Brough Superior SS100

Classic Bike Sale A Roaring Success

A magnificent Brough Superior SS100 led the pack at the £2m H&H Classics sale in the National Motorcycle Museum on October 27th. It came to auction with an estimate of £180,000 to £200,000, but topped that at £224,200.

This stunning example of the bike every collector wants to own was dispatched when new to Layton’s of Oxford (on 15th October 1938) and first registered to Kings Motors, also of Oxford.

Mike Davis of H&H Classics says: “These bikes are incredibly collectable and they continue to rise in value. The strength of the vintage motorcycle market has been growing year on year, and does not seem to have been hindered by the current economic slow down, this latest sale certainly highlights this.”

“This H&H sale at the NMM represented a unique opportunity to acquire a most original and genuine ‘Superbike’ from the pre-war era that can still provide an exhilarating ride or grace any serious collector’s stable.”

The machine had all its correct numbers, frame, engine, and gearbox as per the machine card and confirmed by the BSOC. Its early history is unknown but it was purchased by BSOC member Mike Holben in the 1950s, and formally owned by Titch Allen.

Mike Davis said that the sheer number of buyers and the brisk bidding help to push the sale total to a whopping £2m with an astonishing sell rate of 92%. The fact that we had that stunning Brough Superior SS100 and the Vincent Black Shadow ensured huge interest on the day and that certainly created excitement. And with 200 bikes to choose from there was something for everyone.”

Ian Cunningham adds: “There was obviously pent-up demand after 18 months of Covid and the buzz in the sale was palpable.”

1953 Vincent Black Shadow The second highest price of the sale was this lovely 1953 Vincent Black Shadow which sold for £76,700. In its day it was the fastest motorcycle in the world and is the bike everyone wants now.

This wonderful survivor, the legendary Vincent Black Shadow, is part of a deceased estate, owned by the same family since 1980. It came to sale with H&H Classics at the National Motorcycle Museum on October 27th.

This beautiful Black Shadow was first registered on the 18th of June 1953 and bought by the last owner, an engineer, in 1980 using it at the time for touring and holidays with friends. Its frame number matches factory records.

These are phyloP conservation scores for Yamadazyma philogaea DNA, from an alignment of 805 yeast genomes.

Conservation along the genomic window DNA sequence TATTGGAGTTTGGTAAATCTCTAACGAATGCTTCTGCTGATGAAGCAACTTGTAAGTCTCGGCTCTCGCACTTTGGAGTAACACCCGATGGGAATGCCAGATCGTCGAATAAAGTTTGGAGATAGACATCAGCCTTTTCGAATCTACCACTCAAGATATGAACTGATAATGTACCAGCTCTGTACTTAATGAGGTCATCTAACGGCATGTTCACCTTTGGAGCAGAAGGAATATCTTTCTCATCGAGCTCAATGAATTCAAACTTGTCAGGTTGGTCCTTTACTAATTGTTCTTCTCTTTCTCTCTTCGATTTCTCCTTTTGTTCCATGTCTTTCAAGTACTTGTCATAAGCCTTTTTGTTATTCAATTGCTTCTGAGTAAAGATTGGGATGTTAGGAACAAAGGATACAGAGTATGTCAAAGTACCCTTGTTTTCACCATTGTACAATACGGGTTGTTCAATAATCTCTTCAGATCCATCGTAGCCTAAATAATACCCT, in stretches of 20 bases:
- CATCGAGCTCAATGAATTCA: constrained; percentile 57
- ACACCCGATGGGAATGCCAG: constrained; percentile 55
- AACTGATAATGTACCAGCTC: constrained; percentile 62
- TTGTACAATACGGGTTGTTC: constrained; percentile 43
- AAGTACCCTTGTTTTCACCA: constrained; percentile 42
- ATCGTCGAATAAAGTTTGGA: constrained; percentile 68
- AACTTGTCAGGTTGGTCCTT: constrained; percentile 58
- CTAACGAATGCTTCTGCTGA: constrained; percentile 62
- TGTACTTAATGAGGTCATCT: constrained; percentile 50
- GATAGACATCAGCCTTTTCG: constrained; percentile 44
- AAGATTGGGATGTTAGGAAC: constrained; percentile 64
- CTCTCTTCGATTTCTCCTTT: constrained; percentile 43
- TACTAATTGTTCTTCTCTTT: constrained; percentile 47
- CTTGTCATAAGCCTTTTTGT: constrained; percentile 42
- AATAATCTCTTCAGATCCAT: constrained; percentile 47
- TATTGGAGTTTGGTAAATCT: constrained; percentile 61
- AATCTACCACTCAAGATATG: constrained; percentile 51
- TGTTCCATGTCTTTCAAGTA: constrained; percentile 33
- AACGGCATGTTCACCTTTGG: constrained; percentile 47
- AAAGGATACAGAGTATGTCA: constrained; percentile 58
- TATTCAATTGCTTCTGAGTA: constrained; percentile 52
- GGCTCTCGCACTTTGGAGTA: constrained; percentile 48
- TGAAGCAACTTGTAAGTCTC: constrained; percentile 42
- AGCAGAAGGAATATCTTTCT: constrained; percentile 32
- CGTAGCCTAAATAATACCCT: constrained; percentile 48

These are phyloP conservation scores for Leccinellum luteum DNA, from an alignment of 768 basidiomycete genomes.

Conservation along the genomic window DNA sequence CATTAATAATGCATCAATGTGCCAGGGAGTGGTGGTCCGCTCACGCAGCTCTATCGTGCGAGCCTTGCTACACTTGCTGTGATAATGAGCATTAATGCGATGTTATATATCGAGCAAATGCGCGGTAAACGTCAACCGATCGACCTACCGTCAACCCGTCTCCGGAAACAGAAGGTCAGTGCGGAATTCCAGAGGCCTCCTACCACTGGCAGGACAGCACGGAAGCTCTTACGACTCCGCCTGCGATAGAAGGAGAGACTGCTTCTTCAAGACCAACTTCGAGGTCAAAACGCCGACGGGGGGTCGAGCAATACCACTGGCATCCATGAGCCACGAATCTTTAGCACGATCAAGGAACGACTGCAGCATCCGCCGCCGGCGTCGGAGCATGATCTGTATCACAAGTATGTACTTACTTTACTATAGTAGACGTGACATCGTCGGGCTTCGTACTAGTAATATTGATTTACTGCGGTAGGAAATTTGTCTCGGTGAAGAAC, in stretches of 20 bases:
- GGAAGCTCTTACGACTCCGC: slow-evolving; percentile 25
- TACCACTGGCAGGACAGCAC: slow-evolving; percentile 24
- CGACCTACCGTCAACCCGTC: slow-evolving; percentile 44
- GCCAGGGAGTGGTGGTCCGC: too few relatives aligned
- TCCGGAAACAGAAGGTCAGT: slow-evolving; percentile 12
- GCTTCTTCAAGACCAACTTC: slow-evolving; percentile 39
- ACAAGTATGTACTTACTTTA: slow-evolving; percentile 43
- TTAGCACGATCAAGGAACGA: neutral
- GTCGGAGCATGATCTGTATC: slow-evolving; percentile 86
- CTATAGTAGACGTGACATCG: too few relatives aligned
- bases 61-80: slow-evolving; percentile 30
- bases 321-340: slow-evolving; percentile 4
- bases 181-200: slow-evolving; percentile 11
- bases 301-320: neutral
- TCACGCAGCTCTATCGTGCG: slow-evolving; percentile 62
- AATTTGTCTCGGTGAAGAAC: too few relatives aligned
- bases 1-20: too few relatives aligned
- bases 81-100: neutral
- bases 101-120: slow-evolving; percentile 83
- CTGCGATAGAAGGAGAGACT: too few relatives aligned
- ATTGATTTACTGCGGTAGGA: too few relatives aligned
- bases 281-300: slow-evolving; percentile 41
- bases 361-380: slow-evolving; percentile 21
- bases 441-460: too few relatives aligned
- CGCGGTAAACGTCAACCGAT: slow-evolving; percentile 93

The bike comes fitted with a few desirable modifications including an electric starter kit, BTH mag, Alton dynamo, Stainless Steel exhaust system and a Hills centre stand. It looks to have been an on-going restoration project with a receipt dated 16.09.10 for £3600 worth of assorted work and one dated 09.09.16 for further £1900. A lot of the nuts and bolts are stainless and the wheels are fitted with stainless spokes.

1990 Norton F1This 1990 Norton F1 with one registered keeper and 2,256 miles from new sold for £40,120. It had been Displayed in a London Rolls-Royce dealership until 2001.

1948 Vincent Series B Rapide This 1948 Vincent Series B Rapide Sold for £42,480. Purchased by the vendor in 1998, he subsequently restored this lovely Series B Vincent Rapide over several years to show winning standard. Thereafter, it was ridden on many Vincent Owners’ Club rallies (including the Isle Of Man).

The 1977 MV Agusta 832 Monza above, sold for £50,740. An extremely rare and original 1977 MV Agusta 832 Monza. It is a fully faired single-seat Grand Prix race replica model and one of the very last MV’s produced at the Gallarate factory

MV Agusta is one of the most famous names in motorcycle history having won 270 Grand Prix motorcycle races, 38 World Riders’ Championships and 37 World Constructors Championships with legendary riders such as Giacomo AgostiniMike HailwoodPhil ReadCarlo UbbialiGary Hocking and John Surtees.

This 832 Monza was supplied new by SGT Motorcycles of London and is offered in excellent standard condition, having recently enjoyed a £12,000 refurbishment by Made In Italy Motorcycles during 2018. It must be amongst the last bikes manufactured in the Gallarate factory before motorcycle production was ceased to concentrate on the more profitable helicopter division. By that stage the bikes were being assembled by the race team mechanics under the guidance of

1929 Indian Scout 101 The 1929 Indian Scout 101 Sold for £24,190. Extensively restored prior to being imported from America in 2015 it was said to ‘run well and sound lovely’ and to have ‘good electrics’. Its slightly mellowed patina only added to its appeal.

This 1921 Kenilworth Motorcyclette, a rare survivor sold for £6,490. It was purchased by the vendor from the famous Murray’s Museum on the Isle Of Man in 2005.

This 1921 Kenilworth Motorcyclette is possibly the only road-going survivor of the marque. ‘Kenny’ (as it is known) has been used on the Banbury Run and Graham Walker Run.

A wonderful patina has been retained on this machine, with original transfers on the tank

This 1964 Lambretta GT 200 stored since 1976 Sold for £23,600, over four times its top estimate of £4,000.